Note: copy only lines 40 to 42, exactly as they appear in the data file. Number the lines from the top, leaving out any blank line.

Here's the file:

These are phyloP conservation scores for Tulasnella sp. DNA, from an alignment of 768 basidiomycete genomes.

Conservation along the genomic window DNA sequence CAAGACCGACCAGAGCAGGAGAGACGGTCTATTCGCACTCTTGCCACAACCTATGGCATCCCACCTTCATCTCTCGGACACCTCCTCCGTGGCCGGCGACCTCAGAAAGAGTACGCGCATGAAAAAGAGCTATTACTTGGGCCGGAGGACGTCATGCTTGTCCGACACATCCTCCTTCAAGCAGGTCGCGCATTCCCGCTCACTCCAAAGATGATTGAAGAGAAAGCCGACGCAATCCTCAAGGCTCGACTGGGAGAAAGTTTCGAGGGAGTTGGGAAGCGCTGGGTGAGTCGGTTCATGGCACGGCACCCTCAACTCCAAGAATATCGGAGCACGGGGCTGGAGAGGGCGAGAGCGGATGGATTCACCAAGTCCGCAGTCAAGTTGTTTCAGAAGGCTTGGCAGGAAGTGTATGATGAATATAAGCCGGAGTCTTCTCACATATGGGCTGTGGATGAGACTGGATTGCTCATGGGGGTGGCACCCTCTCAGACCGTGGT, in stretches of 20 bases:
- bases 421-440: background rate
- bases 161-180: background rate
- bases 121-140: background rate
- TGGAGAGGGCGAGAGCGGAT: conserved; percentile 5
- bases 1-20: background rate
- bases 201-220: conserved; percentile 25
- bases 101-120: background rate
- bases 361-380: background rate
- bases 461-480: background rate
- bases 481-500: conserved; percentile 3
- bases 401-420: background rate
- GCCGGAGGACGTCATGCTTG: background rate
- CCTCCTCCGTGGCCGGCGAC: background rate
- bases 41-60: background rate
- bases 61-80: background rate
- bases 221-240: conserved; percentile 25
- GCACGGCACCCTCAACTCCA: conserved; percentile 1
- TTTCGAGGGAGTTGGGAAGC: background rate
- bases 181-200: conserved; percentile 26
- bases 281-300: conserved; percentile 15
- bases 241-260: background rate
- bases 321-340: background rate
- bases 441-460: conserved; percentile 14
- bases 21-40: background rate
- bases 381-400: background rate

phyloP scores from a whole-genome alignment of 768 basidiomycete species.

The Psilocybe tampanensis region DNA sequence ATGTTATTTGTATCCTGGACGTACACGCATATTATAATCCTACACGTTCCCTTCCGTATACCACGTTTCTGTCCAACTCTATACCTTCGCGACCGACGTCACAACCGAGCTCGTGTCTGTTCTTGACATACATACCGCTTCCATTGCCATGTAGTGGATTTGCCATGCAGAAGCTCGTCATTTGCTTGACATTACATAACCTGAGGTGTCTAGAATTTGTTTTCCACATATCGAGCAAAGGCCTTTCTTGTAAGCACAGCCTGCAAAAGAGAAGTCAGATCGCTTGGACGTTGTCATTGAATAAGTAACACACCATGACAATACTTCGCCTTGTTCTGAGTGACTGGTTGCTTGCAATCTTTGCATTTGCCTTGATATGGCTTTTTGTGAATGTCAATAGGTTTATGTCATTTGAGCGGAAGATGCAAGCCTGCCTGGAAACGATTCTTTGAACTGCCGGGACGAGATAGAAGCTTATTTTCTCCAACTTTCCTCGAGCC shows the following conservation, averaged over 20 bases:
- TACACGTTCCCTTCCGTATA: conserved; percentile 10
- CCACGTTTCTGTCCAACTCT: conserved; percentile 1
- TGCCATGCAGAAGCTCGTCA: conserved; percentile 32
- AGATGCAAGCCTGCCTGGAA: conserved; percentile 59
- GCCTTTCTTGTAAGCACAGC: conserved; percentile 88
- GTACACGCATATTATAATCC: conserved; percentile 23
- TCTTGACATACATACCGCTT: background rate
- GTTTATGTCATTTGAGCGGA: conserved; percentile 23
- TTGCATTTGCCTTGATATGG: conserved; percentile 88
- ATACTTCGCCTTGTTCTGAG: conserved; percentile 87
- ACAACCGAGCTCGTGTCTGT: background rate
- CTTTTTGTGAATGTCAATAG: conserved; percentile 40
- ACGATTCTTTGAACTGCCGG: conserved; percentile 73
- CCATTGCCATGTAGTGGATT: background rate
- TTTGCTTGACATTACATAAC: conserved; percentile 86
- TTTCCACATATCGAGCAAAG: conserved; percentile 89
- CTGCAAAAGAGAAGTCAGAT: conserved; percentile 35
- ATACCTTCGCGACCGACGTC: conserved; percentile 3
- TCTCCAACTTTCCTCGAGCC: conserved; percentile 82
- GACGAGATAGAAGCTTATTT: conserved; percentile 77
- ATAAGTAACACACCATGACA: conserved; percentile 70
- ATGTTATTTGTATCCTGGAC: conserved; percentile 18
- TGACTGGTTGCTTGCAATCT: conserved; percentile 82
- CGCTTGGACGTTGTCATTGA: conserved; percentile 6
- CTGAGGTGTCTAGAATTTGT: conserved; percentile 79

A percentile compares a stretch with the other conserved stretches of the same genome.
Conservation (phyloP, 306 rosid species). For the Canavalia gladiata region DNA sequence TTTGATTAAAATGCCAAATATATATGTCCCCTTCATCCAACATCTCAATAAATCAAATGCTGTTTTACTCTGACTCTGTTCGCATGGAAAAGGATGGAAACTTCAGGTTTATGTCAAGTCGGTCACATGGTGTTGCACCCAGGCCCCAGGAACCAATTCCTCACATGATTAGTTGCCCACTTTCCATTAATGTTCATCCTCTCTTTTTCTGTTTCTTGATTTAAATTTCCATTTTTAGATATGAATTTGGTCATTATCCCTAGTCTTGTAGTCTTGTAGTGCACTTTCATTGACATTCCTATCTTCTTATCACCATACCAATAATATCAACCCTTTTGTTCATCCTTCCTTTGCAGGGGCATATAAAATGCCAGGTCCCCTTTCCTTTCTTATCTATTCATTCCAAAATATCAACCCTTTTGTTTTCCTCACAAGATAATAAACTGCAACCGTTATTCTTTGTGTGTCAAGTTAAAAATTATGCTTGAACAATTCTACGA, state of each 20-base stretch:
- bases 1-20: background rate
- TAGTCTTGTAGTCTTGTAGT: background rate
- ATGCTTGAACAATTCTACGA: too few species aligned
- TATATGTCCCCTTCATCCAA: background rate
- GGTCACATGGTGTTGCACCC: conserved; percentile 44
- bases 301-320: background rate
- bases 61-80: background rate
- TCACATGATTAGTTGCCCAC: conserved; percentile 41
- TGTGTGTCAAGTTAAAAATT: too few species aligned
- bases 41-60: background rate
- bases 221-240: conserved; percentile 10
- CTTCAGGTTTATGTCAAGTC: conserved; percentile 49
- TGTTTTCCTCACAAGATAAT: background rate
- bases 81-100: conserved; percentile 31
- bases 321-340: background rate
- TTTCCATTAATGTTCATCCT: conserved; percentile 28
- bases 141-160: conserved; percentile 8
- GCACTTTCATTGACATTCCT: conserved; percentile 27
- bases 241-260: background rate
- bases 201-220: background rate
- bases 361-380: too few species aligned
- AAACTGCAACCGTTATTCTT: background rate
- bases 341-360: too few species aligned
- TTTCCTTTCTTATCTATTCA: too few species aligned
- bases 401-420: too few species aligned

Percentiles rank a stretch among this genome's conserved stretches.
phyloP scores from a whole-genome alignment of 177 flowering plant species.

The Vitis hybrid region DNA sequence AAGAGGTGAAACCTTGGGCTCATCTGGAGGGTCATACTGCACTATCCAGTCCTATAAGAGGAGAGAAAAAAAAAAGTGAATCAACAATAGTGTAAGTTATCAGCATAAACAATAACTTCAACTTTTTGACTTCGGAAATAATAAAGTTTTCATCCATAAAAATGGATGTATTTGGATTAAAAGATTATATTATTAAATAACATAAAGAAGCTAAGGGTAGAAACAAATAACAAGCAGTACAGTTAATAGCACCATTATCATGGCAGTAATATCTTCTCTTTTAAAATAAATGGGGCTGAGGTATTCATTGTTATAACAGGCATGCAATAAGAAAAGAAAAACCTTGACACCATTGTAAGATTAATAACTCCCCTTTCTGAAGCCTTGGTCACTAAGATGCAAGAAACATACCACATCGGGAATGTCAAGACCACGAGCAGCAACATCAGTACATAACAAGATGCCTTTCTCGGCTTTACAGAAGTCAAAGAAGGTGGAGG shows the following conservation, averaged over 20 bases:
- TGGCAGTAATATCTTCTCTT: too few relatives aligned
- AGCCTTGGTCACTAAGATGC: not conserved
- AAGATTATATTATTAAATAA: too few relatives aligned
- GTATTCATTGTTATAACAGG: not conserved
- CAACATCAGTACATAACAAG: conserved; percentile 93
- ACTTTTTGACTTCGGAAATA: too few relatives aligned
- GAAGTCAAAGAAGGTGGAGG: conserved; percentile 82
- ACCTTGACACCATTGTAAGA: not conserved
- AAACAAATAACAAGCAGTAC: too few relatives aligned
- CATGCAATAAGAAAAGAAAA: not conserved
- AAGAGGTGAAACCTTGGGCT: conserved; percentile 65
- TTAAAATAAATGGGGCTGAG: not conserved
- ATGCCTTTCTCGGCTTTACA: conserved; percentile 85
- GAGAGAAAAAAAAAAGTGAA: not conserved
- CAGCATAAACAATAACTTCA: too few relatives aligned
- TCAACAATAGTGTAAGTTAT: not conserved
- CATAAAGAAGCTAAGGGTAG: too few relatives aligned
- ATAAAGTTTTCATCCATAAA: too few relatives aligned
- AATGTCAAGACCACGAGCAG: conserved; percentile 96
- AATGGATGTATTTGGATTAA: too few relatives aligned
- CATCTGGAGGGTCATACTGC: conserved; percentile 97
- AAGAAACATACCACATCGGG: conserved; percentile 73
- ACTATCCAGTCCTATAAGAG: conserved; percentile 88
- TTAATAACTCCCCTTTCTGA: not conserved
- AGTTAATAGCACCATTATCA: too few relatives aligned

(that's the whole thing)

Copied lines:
- ACAACCGAGCTCGTGTCTGT: background rate
- CTTTTTGTGAATGTCAATAG: conserved; percentile 40
- ACGATTCTTTGAACTGCCGG: conserved; percentile 73